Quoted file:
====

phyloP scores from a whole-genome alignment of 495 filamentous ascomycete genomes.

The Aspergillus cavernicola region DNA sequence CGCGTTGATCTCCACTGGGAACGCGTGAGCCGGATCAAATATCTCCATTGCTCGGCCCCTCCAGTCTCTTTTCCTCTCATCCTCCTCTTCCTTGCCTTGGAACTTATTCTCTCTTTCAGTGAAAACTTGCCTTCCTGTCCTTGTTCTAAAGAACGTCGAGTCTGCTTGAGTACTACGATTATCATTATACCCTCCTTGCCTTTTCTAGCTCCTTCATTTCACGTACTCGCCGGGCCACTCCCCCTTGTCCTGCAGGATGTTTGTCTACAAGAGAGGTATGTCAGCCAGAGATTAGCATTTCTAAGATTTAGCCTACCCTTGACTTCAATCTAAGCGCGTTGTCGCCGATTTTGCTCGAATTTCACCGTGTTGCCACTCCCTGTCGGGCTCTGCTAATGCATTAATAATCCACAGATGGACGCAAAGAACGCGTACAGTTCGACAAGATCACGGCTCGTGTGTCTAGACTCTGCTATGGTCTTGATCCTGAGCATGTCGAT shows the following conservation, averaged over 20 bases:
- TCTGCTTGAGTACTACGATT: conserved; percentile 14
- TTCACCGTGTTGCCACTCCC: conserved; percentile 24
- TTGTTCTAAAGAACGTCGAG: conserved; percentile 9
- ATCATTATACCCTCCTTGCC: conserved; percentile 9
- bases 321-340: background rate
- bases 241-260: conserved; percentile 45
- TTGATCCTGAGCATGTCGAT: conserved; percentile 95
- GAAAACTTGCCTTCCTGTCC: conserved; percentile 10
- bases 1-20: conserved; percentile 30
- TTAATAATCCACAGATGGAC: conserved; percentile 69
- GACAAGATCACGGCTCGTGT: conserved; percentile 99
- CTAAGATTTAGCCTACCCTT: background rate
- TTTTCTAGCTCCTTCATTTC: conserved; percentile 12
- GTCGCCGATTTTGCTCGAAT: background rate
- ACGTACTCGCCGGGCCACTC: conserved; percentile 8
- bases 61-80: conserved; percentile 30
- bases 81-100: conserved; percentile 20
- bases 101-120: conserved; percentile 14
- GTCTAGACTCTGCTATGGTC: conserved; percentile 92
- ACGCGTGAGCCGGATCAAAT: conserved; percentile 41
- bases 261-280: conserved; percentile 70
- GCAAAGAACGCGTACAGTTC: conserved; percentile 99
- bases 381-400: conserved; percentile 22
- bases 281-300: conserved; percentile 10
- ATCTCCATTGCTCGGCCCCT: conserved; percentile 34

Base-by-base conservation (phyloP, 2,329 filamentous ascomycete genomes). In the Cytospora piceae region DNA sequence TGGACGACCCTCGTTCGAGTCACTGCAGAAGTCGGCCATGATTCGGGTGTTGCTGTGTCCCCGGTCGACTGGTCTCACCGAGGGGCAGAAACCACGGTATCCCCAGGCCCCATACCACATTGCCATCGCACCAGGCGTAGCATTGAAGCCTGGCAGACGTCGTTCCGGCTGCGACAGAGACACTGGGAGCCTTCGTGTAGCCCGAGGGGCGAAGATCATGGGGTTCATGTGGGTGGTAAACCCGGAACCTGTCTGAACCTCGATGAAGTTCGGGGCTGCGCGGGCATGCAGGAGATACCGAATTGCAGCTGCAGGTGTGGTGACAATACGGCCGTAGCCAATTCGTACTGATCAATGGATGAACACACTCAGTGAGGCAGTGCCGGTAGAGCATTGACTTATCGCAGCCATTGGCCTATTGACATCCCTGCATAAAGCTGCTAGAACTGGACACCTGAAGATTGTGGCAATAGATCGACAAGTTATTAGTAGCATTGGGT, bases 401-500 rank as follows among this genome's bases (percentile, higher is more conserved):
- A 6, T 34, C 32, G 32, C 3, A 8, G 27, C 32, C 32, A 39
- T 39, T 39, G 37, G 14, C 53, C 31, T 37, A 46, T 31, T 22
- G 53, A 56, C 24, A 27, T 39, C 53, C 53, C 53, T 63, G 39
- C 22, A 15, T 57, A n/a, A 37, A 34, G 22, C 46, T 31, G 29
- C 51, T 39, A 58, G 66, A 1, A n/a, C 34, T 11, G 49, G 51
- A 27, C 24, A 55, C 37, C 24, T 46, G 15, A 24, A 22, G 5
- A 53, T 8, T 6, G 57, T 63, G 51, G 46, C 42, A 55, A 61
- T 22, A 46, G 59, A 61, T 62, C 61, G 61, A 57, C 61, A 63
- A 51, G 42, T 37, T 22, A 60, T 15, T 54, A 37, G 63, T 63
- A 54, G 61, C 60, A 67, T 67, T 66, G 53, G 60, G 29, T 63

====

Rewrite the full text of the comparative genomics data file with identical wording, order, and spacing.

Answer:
phyloP scores from a whole-genome alignment of 495 filamentous ascomycete genomes.

The Aspergillus cavernicola region DNA sequence CGCGTTGATCTCCACTGGGAACGCGTGAGCCGGATCAAATATCTCCATTGCTCGGCCCCTCCAGTCTCTTTTCCTCTCATCCTCCTCTTCCTTGCCTTGGAACTTATTCTCTCTTTCAGTGAAAACTTGCCTTCCTGTCCTTGTTCTAAAGAACGTCGAGTCTGCTTGAGTACTACGATTATCATTATACCCTCCTTGCCTTTTCTAGCTCCTTCATTTCACGTACTCGCCGGGCCACTCCCCCTTGTCCTGCAGGATGTTTGTCTACAAGAGAGGTATGTCAGCCAGAGATTAGCATTTCTAAGATTTAGCCTACCCTTGACTTCAATCTAAGCGCGTTGTCGCCGATTTTGCTCGAATTTCACCGTGTTGCCACTCCCTGTCGGGCTCTGCTAATGCATTAATAATCCACAGATGGACGCAAAGAACGCGTACAGTTCGACAAGATCACGGCTCGTGTGTCTAGACTCTGCTATGGTCTTGATCCTGAGCATGTCGAT shows the following conservation, averaged over 20 bases:
- TCTGCTTGAGTACTACGATT: conserved; percentile 14
- TTCACCGTGTTGCCACTCCC: conserved; percentile 24
- TTGTTCTAAAGAACGTCGAG: conserved; percentile 9
- ATCATTATACCCTCCTTGCC: conserved; percentile 9
- bases 321-340: background rate
- bases 241-260: conserved; percentile 45
- TTGATCCTGAGCATGTCGAT: conserved; percentile 95
- GAAAACTTGCCTTCCTGTCC: conserved; percentile 10
- bases 1-20: conserved; percentile 30
- TTAATAATCCACAGATGGAC: conserved; percentile 69
- GACAAGATCACGGCTCGTGT: conserved; percentile 99
- CTAAGATTTAGCCTACCCTT: background rate
- TTTTCTAGCTCCTTCATTTC: conserved; percentile 12
- GTCGCCGATTTTGCTCGAAT: background rate
- ACGTACTCGCCGGGCCACTC: conserved; percentile 8
- bases 61-80: conserved; percentile 30
- bases 81-100: conserved; percentile 20
- bases 101-120: conserved; percentile 14
- GTCTAGACTCTGCTATGGTC: conserved; percentile 92
- ACGCGTGAGCCGGATCAAAT: conserved; percentile 41
- bases 261-280: conserved; percentile 70
- GCAAAGAACGCGTACAGTTC: conserved; percentile 99
- bases 381-400: conserved; percentile 22
- bases 281-300: conserved; percentile 10
- ATCTCCATTGCTCGGCCCCT: conserved; percentile 34

Base-by-base conservation (phyloP, 2,329 filamentous ascomycete genomes). In the Cytospora piceae region DNA sequence TGGACGACCCTCGTTCGAGTCACTGCAGAAGTCGGCCATGATTCGGGTGTTGCTGTGTCCCCGGTCGACTGGTCTCACCGAGGGGCAGAAACCACGGTATCCCCAGGCCCCATACCACATTGCCATCGCACCAGGCGTAGCATTGAAGCCTGGCAGACGTCGTTCCGGCTGCGACAGAGACACTGGGAGCCTTCGTGTAGCCCGAGGGGCGAAGATCATGGGGTTCATGTGGGTGGTAAACCCGGAACCTGTCTGAACCTCGATGAAGTTCGGGGCTGCGCGGGCATGCAGGAGATACCGAATTGCAGCTGCAGGTGTGGTGACAATACGGCCGTAGCCAATTCGTACTGATCAATGGATGAACACACTCAGTGAGGCAGTGCCGGTAGAGCATTGACTTATCGCAGCCATTGGCCTATTGACATCCCTGCATAAAGCTGCTAGAACTGGACACCTGAAGATTGTGGCAATAGATCGACAAGTTATTAGTAGCATTGGGT, bases 401-500 rank as follows among this genome's bases (percentile, higher is more conserved):
- A 6, T 34, C 32, G 32, C 3, A 8, G 27, C 32, C 32, A 39
- T 39, T 39, G 37, G 14, C 53, C 31, T 37, A 46, T 31, T 22
- G 53, A 56, C 24, A 27, T 39, C 53, C 53, C 53, T 63, G 39
- C 22, A 15, T 57, A n/a, A 37, A 34, G 22, C 46, T 31, G 29
- C 51, T 39, A 58, G 66, A 1, A n/a, C 34, T 11, G 49, G 51
- A 27, C 24, A 55, C 37, C 24, T 46, G 15, A 24, A 22, G 5
- A 53, T 8, T 6, G 57, T 63, G 51, G 46, C 42, A 55, A 61
- T 22, A 46, G 59, A 61, T 62, C 61, G 61, A 57, C 61, A 63
- A 51, G 42, T 37, T 22, A 60, T 15, T 54, A 37, G 63, T 63
- A 54, G 61, C 60, A 67, T 67, T 66, G 53, G 60, G 29, T 63